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Treasurer Warns of Cash Crisis

Angelides urges Schwarzenegger to prepare an alternate plan to plug the budget gap in case legal action thwarts bond sales.

October 22, 2003|Evan Halper | Times Staff Writer

State Treasurer Phil Angelides on Tuesday called on the incoming governor to immediately develop a strategy to keep the state solvent into next year, warning that legal challenges to plans to borrow money are putting California at risk of a cash crisis.

Angelides said Gov.-elect Arnold Schwarzenegger may have only weeks to take decisive action.

"There must be a Plan B put on the table now to balance the current fiscal year budget," Angelides said. "The alternative is to hope on a wish and a prayer that everything turns out OK."

Schwarzenegger is said to be considering bringing a proposal to sell bonds to the ballot for voter approval, thereby avoiding legal challenges. That option would give the governor little time, Angelides said, because the Legislature would have to approve the ballot measure by early December so it could be voted on in March. The treasurer said that waiting until the next election would put the state at risk of running out of cash when loans come due in June.

The treasurer also called on the Schwarzenegger team to have an alternate plan ready that would balance the budget without borrowing at all in the event the lawsuits are lost or prolonged or the voters reject the bond proposal.

A spokesman for Schwarzenegger declined to comment on the specific warnings Angelides made in a letter to the governor-elect. But he noted that Schwarzenegger has already installed a budget team to find solutions, and that a plan to bring the state to fiscal health will be presented in the coming weeks.

Other Republicans discounted as politically motivated the warnings from Angelides, who is widely expected to run for governor himself in 2006.

"We recognize this for the political stunt that it is," said Peter DeMarco, a spokesman for Republican Assembly Leader Dave Cox of Fair Oaks. "It seems the treasurer needs to remember his campaign is four years away and he needs to do the job to which he was elected, which is selling these bonds."

But financial analysts on Wall Street said the new governor would be well served by following the treasurer's advice and taking decisive action fast.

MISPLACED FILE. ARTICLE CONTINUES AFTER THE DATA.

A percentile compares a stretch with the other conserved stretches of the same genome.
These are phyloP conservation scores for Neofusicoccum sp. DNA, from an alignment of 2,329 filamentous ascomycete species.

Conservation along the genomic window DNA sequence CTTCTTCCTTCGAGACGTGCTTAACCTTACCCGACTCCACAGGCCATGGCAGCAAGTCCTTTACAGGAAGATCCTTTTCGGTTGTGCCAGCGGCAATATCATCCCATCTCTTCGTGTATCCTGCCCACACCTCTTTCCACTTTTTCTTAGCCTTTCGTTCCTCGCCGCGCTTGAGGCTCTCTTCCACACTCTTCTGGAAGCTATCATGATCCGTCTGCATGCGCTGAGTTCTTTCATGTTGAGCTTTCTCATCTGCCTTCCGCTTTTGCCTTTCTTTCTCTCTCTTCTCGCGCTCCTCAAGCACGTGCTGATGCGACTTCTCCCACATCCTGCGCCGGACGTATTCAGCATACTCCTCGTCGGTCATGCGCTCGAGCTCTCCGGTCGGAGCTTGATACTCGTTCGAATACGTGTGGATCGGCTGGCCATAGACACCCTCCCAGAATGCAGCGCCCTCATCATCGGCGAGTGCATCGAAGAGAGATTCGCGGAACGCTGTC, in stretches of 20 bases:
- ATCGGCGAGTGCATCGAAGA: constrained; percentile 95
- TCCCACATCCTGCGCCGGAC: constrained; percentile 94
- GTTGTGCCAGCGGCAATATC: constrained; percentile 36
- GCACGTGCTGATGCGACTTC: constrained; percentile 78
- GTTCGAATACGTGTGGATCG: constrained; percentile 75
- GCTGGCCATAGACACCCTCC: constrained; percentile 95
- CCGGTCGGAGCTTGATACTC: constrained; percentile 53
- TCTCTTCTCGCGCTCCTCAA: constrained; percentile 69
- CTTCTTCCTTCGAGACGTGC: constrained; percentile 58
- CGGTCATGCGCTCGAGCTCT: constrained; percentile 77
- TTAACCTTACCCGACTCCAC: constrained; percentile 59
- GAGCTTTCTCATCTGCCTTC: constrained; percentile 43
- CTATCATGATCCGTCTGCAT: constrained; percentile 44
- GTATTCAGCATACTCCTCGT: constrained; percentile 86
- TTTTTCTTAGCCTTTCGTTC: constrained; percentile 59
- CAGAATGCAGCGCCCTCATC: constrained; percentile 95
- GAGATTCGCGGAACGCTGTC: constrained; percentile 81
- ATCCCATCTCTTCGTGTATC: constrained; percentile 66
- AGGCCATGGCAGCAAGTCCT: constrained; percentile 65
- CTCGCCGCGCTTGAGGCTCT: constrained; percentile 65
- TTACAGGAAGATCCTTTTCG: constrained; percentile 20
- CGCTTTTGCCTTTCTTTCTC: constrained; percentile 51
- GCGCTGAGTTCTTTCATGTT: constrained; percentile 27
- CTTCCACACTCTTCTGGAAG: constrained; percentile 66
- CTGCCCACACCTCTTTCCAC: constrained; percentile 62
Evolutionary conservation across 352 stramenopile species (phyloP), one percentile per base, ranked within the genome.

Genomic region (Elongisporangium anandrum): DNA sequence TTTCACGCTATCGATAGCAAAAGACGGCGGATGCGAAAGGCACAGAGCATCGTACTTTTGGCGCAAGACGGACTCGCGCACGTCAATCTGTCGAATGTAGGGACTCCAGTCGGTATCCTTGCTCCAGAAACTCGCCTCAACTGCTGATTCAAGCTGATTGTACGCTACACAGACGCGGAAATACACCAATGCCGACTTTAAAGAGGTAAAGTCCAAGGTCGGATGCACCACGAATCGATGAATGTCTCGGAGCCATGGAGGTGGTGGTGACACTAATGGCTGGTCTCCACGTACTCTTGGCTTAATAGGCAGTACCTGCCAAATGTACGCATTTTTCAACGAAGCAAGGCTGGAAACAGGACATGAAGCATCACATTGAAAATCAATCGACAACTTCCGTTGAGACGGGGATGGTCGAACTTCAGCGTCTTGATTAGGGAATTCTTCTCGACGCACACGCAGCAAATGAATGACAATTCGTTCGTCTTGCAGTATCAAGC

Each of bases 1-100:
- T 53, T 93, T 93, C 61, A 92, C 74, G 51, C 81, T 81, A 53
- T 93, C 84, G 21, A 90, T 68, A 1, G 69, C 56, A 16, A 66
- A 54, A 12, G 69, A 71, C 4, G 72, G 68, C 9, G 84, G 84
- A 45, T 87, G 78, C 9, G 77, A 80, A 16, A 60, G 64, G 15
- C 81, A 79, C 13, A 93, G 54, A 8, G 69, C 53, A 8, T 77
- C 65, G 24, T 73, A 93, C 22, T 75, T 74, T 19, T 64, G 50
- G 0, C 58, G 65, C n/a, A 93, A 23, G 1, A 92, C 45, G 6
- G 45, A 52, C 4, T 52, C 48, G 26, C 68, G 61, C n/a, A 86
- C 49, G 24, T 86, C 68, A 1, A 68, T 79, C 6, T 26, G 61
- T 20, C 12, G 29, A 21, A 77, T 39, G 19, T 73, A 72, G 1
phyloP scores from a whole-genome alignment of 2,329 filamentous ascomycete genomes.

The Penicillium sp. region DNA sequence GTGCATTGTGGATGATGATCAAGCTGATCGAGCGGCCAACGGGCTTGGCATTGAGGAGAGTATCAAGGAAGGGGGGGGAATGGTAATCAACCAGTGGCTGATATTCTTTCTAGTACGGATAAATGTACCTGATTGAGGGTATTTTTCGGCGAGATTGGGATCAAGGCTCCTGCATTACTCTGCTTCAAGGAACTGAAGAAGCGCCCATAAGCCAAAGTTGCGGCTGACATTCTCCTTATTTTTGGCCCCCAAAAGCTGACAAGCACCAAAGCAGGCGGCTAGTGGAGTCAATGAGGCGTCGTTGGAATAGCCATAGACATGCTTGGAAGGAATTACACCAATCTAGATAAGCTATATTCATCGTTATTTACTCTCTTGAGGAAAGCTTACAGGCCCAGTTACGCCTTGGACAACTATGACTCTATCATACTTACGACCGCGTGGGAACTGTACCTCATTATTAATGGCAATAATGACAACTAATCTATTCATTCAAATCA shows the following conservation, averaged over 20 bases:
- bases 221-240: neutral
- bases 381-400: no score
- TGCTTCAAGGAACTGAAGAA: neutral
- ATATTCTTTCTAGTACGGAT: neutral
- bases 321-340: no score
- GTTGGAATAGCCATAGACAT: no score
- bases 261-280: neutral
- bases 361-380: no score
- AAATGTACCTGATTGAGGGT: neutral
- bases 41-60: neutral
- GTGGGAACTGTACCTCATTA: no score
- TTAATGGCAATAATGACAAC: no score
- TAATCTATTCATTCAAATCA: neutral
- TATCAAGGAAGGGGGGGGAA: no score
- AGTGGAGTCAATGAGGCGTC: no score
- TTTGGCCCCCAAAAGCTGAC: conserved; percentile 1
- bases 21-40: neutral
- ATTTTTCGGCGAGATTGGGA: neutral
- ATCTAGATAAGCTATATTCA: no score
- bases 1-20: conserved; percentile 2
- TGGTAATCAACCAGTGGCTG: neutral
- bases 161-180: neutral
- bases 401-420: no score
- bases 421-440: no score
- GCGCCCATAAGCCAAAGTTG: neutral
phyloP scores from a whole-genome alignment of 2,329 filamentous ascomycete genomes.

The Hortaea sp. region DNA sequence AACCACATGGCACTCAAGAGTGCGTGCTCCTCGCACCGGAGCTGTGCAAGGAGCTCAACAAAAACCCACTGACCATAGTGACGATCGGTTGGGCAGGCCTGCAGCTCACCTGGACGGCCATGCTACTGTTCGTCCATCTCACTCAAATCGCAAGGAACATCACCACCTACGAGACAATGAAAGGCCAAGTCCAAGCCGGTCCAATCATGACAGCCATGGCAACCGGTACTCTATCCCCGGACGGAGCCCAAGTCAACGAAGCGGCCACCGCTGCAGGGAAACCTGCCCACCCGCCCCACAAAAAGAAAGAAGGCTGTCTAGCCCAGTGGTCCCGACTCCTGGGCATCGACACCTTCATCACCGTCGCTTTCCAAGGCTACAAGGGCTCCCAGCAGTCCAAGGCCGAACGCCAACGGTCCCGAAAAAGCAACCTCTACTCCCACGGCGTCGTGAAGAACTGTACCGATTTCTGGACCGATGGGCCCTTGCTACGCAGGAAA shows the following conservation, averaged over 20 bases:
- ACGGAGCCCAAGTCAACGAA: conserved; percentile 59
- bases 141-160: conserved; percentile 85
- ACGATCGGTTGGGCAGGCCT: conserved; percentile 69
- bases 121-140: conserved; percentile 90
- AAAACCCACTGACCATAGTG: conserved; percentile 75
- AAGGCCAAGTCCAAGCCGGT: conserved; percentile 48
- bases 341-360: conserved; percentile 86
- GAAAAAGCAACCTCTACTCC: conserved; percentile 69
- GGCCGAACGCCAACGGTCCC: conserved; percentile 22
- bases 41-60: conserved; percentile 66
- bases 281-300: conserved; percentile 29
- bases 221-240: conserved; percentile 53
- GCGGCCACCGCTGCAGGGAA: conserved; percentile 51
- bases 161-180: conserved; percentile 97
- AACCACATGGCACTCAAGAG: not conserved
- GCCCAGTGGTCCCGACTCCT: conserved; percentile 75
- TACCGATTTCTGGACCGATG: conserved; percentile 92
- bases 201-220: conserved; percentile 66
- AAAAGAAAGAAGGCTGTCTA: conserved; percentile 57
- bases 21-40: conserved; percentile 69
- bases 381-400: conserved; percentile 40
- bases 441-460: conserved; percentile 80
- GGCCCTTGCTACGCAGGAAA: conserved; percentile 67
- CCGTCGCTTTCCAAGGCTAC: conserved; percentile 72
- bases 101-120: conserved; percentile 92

The current year's budget includes about $18 billion in borrowing. Already, a Sacramento Superior Court judge has blocked $2 billion of it as unconstitutional. The state had hoped to sell that amount in bonds to cover its annual payment to the pension fund for government workers, thereby freeing up money to balance the budget. But that violates a provision in the state Constitution that prohibits borrowing large amounts to pay routine expenses, the judge declared.

Angelides and others are expressing concern that the same argument could be used to block a planned bond sale that was the linchpin of this year's budget agreement -- $10.7 billion in "deficit bonds" that would be sold to pay off the shortfall accumulated through June. The Pacific Legal Foundation is suing to stop that bond sale on constitutional grounds.

If the bond sale falls through or the litigation drags out, Angelides said, the state would risk running out of cash in June, when repayment of $13 billion of other short-term loans taken out earlier this year is due.

That scenario could be avoided if voters approve the bond sale in March. Schwarzenegger has hinted strongly that he intends to bring any major borrowing to plug the deficit before the voters. To get the borrowing proposal on the ballot by March, Schwarzenegger would have to call a special session of the Legislature within about the next six weeks.

Republicans agree with the treasurer on at least that much.

"If you feel you have to get these to a vote of the people, it probably should be done soon," said Assemblyman John Campbell (R-Irvine), one of many advisors to Schwarzenegger on the budget. "I'm not sure the decision to do that has been made."

Campbell questions whether the bonds are in as much trouble as Angelides seems to imply. "I'm not quite convinced the state is going to lose its case," he said, adding there could be a settlement that resolves the issue.

Angelides warned that it would be risky to take the chance without a backup plan in place. "The financial and investment community needs to see how the state is going to balance its books and pay its obligations," he said.

Wall Street analysts agreed that the state is in a precarious financial situation and quick action is needed, but expressed confidence that the problem would be addressed before the state goes broke.

David Hitchcock, director of public finance ratings at Standard & Poor's, said that even if the deficit bonds aren't sold by the end of the fiscal year, the state could avoid running out of cash if it establishes a credible financial recovery plan by then.

He said that, with a plan in place that Wall Street is comfortable with, the state probably could turn to a strategy used in the early '90s: rolling over its short-term loans into the following year -- at a hefty cost to taxpayers.

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